Adults with multisystem inflammatory syndrome (MIS-A) tend to exhibit specific symptoms and laboratory findings earlier during their hospitalization compared with patients experiencing acute symptomatic COVID-19. These characteristics can aid in diagnosing and treating MIS-A, according to study results published in Clinical Infectious Diseases.
Study endpoints included: demographics, laboratory/imaging results, comparison of presenting symptoms (with a focus on gastrointestinal symptoms), and clinical outcomes (hospitalization duration, intensive care unit admission, invasive mechanical ventilation requirement, use of vasopressors, and mortality rate).
A total of 53 patients with MIS-A were matched with 106 patients with acute symptomatic COVID-19. The analysis indicated that patients with MIS-A were more likely to be non-Hispanic Black (46% vs 21%) and less likely to be non-Hispanic White (6.0% vs 26%) compared against patients with COVID-19, respectively.
Those with MIS-A were more likely to have had a laboratory-confirmed case of COVID-19 at least 14 days before being admitted to the hospital (26% vs 3.0%) vs patients hospitalized with COVID-19, respectively. Additionally, compared against patients hospitalized with COVID-19, patients with MIS-A were more likely to receive SARS-CoV-2 serology testing (43% vs 17%) and test positive (96% vs 61%).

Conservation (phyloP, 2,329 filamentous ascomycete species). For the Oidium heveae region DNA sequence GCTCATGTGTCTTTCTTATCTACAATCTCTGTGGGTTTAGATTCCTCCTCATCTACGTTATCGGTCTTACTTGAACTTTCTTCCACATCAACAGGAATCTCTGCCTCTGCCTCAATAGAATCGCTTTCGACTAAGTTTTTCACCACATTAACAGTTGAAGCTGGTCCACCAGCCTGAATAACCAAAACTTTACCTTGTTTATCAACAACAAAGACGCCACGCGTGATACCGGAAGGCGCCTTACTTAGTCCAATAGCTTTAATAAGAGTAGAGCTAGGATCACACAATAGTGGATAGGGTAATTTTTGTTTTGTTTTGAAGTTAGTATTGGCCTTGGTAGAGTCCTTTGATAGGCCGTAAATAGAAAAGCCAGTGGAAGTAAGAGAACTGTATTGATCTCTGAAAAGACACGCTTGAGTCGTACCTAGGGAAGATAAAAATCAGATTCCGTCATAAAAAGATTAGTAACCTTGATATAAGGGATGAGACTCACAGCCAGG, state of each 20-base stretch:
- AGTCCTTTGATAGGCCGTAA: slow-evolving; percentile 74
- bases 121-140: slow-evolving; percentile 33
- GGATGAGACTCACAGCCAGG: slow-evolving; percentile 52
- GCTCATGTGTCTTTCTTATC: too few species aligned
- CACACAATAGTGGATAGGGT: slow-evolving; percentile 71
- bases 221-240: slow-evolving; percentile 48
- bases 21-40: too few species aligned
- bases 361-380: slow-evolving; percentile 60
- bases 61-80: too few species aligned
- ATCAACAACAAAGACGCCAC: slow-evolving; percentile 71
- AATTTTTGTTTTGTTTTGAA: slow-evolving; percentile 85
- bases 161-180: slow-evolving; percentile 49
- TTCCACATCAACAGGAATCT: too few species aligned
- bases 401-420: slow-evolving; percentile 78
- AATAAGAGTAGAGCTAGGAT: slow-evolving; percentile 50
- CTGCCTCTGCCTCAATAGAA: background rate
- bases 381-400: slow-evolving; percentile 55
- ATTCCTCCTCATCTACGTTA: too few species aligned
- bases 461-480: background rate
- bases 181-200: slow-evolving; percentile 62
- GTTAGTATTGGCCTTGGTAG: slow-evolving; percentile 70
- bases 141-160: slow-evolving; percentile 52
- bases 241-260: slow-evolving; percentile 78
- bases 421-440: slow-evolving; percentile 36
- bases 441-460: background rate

Over 75% of all patients with MIS-A and COVID-19 received respiratory support. However, patients with MIS-A had longer hospital stays (median length, 9 vs 5 days) and were more likely to require intensive care (72% vs 20%), invasive mechanical ventilation (32% vs 11%), and vasopressors (58% vs 10%). The mortality rate was the same for both cohorts, at 6%.
This study was limited by inconsistencies in completion of certain diagnostic tests, which may have limited detection of MIS-A. Additionally, some symptoms of MIS-A (certain skin and mucous membrane findings) may not have been reported in electronic medical records, making it more difficult to identify.
The study authors concluded, “This multicenter retrospective cohort study indicates MIS-A is a rare complication of SARS-CoV-2 infection and has a more severe presentation and hospital course than COVID-19.”
Melgar M, Abrams JY, Godfred-Cato S, et al. A multicenter retrospective cohort study to characterize patients hospitalized with MIS-A and COVID-19 in the United States. Clin Infect Dis. Published online June 29, 2023. doi:10.1093/cid/ciad374